We have recently settled a claim against a private surgeon for errors during surgery to remove our client’s gallbladder.
The claimant was referred to the defendant by her GP, to have her gallbladder removed after an ultrasound scan showed cholecystitis. Following the procedure, the claimant was in significant pain for days, and unable to be discharged home until almost a week later. She continued to feel unwell and was readmitted two days after her discharge due to increasing abdominal pain.
During her second admission, the claimant underwent various investigations to try to confirm the cause of her pain, including a laparoscopic wash out. The claimant subsequently underwent an ERCP procedure, after which it was hoped that a bile leak would settle.
The claimant was discharged home with a drain in situ, but was readmitted for a third time, three days later. She was in significant pain and became increasingly unwell with sepsis. After further investigations, a laparotomy under a different consultant was arranged to drain the bile and deal with any leak.
During this procedure, the consultant found the cause of the bile leak. The right anterior segment bile duct had been misidentified in the original procedure as the cystic duct and had been clipped instead. The actual cystic duct had not been suitably divided and clipped and, therefore, bile was leaking onto the liver surface. As the output of bile from the injured duct was significant, a hepaticojejunostomy was created to drain this duct and its associated segment of the liver into the bowel.
Fortunately, after this procedure, the claimant began to make a good recovery and was discharged home a week later.
Following receipt of supportive expert evidence, it was the claimant’s case that the defendant, in carrying out the original surgery to remove the gallbladder, failed to display correctly and clearly the structure of the liver and the ‘Triangle of Calot’, prior to dividing the structures. As a result of the incorrect procedure used, the defendant misidentified the anatomy, resulting in him dividing and subsequently clipping the right anterior segment bile duct. He had misidentified it as the cystic duct. He therefore also failed to divide and clip the cystic duct.
The claimant’s case was that, on the balance of probabilities, in the absence of the breaches of duty, she would have proceeded to either a sub-total laparoscopic cholecystectomy, or an open laparotomy, which would have allowed the correct identification of the structures before dissecting, leading to a total cholecystectomy.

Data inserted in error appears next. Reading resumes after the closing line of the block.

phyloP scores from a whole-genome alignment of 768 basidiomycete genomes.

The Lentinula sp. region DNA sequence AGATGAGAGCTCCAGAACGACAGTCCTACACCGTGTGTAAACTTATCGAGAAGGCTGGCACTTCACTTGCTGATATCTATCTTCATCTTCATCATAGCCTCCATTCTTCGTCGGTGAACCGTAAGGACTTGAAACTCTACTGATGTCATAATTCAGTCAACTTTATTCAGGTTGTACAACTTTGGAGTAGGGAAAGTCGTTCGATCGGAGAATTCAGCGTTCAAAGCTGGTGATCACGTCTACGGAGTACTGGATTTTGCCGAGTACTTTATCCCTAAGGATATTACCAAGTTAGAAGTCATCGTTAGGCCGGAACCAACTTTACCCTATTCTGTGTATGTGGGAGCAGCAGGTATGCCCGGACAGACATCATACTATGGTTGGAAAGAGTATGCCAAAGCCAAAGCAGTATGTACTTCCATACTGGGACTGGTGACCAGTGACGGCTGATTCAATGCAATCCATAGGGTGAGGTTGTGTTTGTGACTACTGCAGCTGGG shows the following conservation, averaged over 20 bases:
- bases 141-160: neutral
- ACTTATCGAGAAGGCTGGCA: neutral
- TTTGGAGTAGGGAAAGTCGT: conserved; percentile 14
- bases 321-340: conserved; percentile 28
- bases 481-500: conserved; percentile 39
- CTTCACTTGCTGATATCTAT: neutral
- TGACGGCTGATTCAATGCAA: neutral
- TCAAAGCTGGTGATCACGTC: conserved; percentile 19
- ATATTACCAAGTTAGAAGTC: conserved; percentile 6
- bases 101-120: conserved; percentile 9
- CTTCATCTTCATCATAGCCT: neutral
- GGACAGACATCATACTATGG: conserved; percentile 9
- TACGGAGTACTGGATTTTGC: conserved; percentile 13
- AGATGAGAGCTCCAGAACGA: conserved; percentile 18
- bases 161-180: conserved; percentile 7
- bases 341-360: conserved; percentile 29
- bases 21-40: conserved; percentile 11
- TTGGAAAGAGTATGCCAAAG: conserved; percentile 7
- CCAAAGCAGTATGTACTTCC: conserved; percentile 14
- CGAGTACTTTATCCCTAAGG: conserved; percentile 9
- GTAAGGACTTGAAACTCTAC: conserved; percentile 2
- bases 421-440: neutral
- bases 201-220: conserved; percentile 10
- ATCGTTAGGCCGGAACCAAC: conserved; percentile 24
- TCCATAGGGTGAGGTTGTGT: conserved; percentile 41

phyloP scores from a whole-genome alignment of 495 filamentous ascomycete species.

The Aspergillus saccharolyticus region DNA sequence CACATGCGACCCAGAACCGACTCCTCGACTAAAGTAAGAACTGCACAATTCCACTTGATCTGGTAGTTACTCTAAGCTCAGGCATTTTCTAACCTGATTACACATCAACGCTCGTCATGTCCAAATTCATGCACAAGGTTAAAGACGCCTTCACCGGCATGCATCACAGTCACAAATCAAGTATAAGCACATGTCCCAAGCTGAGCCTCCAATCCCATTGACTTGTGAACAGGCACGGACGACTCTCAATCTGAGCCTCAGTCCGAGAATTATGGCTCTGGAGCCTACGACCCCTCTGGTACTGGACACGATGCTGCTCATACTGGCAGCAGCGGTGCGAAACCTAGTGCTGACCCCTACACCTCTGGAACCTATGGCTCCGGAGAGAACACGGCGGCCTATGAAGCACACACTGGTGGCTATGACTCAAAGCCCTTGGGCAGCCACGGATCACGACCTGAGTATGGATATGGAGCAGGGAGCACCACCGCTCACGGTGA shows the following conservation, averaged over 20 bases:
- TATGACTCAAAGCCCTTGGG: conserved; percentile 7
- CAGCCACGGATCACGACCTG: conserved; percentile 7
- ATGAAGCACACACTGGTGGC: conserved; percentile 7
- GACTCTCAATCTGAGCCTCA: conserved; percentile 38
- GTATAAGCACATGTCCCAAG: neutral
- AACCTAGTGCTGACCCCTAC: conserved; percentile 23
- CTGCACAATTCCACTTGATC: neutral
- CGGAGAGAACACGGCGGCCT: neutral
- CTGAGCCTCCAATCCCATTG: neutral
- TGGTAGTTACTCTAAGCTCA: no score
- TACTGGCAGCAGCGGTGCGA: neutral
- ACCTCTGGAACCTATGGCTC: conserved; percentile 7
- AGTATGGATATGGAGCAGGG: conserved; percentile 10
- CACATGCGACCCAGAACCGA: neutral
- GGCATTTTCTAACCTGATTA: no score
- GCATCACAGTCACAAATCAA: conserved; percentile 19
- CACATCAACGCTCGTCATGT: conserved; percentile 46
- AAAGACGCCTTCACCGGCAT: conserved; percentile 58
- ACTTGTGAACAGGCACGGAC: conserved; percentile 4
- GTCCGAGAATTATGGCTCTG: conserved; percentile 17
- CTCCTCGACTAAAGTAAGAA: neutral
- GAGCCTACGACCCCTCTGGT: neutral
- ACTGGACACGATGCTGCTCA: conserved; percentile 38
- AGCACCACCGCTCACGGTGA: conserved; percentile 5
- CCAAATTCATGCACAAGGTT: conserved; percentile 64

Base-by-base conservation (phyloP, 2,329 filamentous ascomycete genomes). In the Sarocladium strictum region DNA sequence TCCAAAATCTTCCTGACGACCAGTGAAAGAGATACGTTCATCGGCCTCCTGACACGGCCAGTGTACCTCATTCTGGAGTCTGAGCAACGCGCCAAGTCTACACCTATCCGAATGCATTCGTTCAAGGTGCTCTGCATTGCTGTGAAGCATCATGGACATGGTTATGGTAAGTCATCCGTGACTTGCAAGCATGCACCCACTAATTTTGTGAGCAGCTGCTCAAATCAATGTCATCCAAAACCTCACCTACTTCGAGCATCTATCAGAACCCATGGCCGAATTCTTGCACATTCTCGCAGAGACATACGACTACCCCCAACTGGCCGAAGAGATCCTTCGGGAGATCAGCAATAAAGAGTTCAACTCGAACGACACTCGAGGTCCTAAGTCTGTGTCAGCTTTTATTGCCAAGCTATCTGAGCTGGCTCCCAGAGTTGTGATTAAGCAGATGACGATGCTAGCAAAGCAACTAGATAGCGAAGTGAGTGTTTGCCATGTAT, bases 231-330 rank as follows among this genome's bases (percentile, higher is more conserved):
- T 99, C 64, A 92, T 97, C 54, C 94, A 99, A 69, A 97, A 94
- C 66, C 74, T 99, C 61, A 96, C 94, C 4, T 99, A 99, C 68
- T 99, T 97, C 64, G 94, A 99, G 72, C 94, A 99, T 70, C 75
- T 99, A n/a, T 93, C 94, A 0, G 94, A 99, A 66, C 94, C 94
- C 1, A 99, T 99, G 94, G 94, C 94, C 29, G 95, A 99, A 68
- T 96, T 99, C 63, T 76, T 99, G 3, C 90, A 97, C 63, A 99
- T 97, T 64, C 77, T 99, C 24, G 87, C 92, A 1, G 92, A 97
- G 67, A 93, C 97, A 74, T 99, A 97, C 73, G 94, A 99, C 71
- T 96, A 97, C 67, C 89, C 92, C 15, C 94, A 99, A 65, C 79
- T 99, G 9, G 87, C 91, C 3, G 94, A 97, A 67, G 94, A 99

Without the breaches of duty, it is likely that the claimant would have been discharged home from the hospital on the day of the operation, if completed laparoscopically, or within five to seven days post-operatively, if it had needed to be converted to an open laparotomy. In either event, she would not have needed further surgery.
Liability was admitted after the letter of claim was sent to the defendant representatives. Reports were obtained from experts in general surgery, plastic surgery and psychiatry in order to assess the claimant’s condition and prognosis.
Fortunately, no further physical treatment was recommended; however, the claimant was diagnosed with post-traumatic stress disorder by the psychiatric expert instructed. As a result of the admission of liability, an interim payment to cover the cost of the recommended treatment was agreed between the parties. This enabled the claimant to undergo EMDR treatment, which both the claimant and her husband noted to be extremely beneficial to her recovery.
After the recommended treatment concluded, a further report was obtained from the psychiatric expert, which confirmed a dramatic improvement in the claimant’s symptoms as a result of the treatment she had undergone. Settlement negotiations were subsequently commenced, and the claim settled for the gross sum of £95,000, shortly after proceedings were served.
Laura Hanvey, an associate who specialises in surgical claims within the clinical negligence team at Penningtons Manches Cooper, comments: “It was pleasing to both the claimant, and us as a legal team, that liability was admitted early on in this matter. Even years after the event, the claimant was still severely affected psychologically by the treatment she had undergone, and this was initially a barrier to her in seeking legal redress as she was unable to process what had happened. An early admission meant that the claimant did not need to go over the facts of the case repeatedly in witness evidence and expert evidence for liability purposes.
“An early admission also made it possible to secure an interim payment to allow the claimant to undergo the recommended psychiatric treatment which made a huge difference to her recovery and prognosis. While the monetary sum agreed represented a good settlement for the claim, seeing the difference that psychiatric treatment made to our client and hearing about the positive impact that it has had on her day to day life is hugely rewarding.”